Vienna’s indestructible charm (“The Statesman”)

The Statesman (Kolkata)

24 June 2012

Vienna’s indestructible charm
A Hallowed Tradition That Is Jealously Kept Alive

Martin Kämpchen

WALKING around Vienna, Austria’s capital, is like a stroll through the garden of history. Last year, I had written from Vienna describing the burial of the eldest son of the last emperor (Kaiser) of the Habsburg monarchy. The imperial touch was very much present with a sea of people following the cortège as if Otto von Habsburg had been a reigning monarch. Even without such reminders Vienna’s architecture and open spaces are full of imperial grandeur. The inner city, the “First District”, is a compact ensemble of majestic houses whose fronts are decorated with imposing figures from history or from Greek mythology. Each house seems to tell its own story. This is also driven home by the numerous plaques fastened on house fronts indicating who lived or died there or wrote which book or piece of music. As a serious visitor does not, however, get sucked into the flow of the tourists who cannot resist the Stefansdom, Vienna’s cathedral, and the Graben, a promenade, and the Kärntner Strasse, an elegant shopping mall. Rather, follow the deserted cobble-stoned lanes with their corner shops and, squeezed into a row of houses, the small churches which bear wonderful treasures in their dusky interiors.
The Ring Road, encircling the First District, has Vienna’s most commanding buildings along its two sides: the Staatsoper (State Opera), the Hofburg (Imperial Palace), the Rathaus (Municipality) and Parliament, the Burgtheater (State Theatre) and University. But in between them you will find a variety of parks and gardens and beyond the inner city these gardens become open spaces again of imperial dimensions. They once provided the proper ambience for the summer residences of kings and queens. Today these gardens are open to the public and used as recreational areas for inhabitants and visitors alike. They give Vienna a quality of life which possibly no other European metropolis enjoys.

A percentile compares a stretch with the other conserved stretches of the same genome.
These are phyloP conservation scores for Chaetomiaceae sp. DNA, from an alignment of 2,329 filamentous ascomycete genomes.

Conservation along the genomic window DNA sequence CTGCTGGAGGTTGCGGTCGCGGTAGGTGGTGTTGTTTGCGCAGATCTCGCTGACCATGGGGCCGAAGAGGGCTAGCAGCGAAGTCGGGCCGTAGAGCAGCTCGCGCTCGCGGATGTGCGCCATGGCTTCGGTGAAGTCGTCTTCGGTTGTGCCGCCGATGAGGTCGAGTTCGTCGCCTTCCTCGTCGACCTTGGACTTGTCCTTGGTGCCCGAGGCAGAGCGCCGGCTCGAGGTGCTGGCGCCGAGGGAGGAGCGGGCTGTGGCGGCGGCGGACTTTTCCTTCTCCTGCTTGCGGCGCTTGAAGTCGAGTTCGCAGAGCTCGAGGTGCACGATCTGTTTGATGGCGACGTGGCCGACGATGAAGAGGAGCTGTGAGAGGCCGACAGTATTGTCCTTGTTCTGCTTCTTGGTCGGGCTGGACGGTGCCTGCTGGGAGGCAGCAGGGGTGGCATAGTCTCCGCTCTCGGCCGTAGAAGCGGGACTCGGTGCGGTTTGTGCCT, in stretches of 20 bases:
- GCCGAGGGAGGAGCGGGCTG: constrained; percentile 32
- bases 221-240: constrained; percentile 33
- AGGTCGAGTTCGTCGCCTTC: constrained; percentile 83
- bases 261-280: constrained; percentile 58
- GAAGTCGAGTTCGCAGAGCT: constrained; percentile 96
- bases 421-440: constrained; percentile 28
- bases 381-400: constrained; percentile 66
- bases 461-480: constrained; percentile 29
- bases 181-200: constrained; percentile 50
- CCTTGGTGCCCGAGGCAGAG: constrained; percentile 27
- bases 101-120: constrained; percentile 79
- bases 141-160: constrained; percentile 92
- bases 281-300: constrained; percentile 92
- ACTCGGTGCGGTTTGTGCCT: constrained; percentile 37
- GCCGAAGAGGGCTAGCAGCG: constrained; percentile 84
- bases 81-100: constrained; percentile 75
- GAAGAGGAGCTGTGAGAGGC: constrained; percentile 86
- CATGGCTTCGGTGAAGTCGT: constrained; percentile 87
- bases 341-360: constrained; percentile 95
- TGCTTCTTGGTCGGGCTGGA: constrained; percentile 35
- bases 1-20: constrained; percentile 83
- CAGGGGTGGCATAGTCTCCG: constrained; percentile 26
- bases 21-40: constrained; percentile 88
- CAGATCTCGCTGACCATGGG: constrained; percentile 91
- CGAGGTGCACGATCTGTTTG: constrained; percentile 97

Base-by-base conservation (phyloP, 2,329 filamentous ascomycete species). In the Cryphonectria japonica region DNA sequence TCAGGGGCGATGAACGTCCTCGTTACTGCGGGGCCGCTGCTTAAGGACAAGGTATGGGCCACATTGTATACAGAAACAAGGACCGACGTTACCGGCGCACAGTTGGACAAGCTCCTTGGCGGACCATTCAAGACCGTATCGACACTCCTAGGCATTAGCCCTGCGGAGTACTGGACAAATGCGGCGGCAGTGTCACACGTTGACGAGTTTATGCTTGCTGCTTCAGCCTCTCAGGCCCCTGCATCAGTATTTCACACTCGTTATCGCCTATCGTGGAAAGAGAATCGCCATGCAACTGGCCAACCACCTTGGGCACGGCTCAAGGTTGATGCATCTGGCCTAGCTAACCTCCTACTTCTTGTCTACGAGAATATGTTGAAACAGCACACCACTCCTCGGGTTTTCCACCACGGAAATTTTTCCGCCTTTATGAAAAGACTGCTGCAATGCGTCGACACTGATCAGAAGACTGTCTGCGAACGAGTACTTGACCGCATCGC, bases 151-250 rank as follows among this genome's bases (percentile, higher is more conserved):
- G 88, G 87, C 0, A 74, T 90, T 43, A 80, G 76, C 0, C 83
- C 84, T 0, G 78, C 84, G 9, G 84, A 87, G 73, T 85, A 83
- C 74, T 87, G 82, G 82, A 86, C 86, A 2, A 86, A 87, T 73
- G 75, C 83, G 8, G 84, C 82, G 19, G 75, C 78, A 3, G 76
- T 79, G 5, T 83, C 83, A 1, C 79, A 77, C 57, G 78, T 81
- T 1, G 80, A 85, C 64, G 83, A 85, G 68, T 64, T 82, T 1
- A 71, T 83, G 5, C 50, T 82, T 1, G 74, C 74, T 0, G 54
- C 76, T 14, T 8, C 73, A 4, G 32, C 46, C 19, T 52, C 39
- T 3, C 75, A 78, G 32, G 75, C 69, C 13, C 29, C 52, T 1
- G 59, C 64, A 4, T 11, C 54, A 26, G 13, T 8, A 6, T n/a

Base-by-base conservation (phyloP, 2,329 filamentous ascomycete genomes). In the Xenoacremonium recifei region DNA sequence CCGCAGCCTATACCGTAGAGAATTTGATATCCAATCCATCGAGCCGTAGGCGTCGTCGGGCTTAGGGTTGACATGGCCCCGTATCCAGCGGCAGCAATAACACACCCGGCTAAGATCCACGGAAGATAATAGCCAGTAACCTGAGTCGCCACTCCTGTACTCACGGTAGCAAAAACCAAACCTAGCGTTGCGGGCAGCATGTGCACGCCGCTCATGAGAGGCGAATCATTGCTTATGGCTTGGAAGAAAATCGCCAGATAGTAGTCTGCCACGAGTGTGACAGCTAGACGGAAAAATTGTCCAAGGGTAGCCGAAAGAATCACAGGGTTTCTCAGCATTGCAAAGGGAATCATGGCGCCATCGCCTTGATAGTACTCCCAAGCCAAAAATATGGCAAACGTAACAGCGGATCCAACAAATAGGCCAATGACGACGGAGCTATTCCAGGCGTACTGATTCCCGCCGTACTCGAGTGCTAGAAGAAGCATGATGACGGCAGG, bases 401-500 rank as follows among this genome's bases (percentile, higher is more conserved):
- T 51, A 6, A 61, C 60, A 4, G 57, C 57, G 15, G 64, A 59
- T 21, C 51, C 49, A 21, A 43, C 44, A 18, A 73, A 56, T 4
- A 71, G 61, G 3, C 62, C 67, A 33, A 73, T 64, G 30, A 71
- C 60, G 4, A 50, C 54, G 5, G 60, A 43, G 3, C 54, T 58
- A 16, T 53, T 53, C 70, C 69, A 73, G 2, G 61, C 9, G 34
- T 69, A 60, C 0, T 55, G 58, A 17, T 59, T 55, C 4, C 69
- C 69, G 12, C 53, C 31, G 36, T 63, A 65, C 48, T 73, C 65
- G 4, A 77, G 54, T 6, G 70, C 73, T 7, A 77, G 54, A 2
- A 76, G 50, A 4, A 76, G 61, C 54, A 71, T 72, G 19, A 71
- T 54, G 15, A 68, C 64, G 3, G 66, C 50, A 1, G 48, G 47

You can sense the proximity of the East. Friends jokingly claim that “Asia begins in the suburbs of Vienna”. Historically, the Turks battled their way up to the gates of Vienna and could only then be contained. Even before the fall of the Soviet Union, Vienna was full of East Europeans, but thereafter the influx has still increased. Sitting in a tramway, you rarely hear Austrian German being spoken. Some beggars who squat before church doors or the musicians on the pavements are generally Romanians. Their music is heart-rending in their sentimental monotony; I could listen to them forever. But the South, too, is close: Italy and the erstwhile Yugoslavia have a border with Austria, and you are aware of their extrovert temperament on the streets, while the Vienna gentlefolk prefers to be more formal and remote. Even then, compared to, say Germany, life in Vienna is relaxed. Punctuality is not at a premium, and discipline is evident only when really needed. It’s Asia’s gentle knock.
Vienna’s grandeur is jealously kept alive in its music culture. The State Opera is one of the premier opera houses in the world with famous singers and conductors performing, making every opera night is an unforgettable celebration of beauty. People tell me that a crisis of the State Opera’s management is considered more serious and perturbing than a government crisis. The Musikvereinssaal, a gilded hall, and the Konzerthaussaal, each seating about 2000 people, bring to the public a concert virtually every evening. When you have famous artists returning to the city after an absence of several years, they will be applauded with shouts of “bravo” and standing ovations which may last for half-an-hour.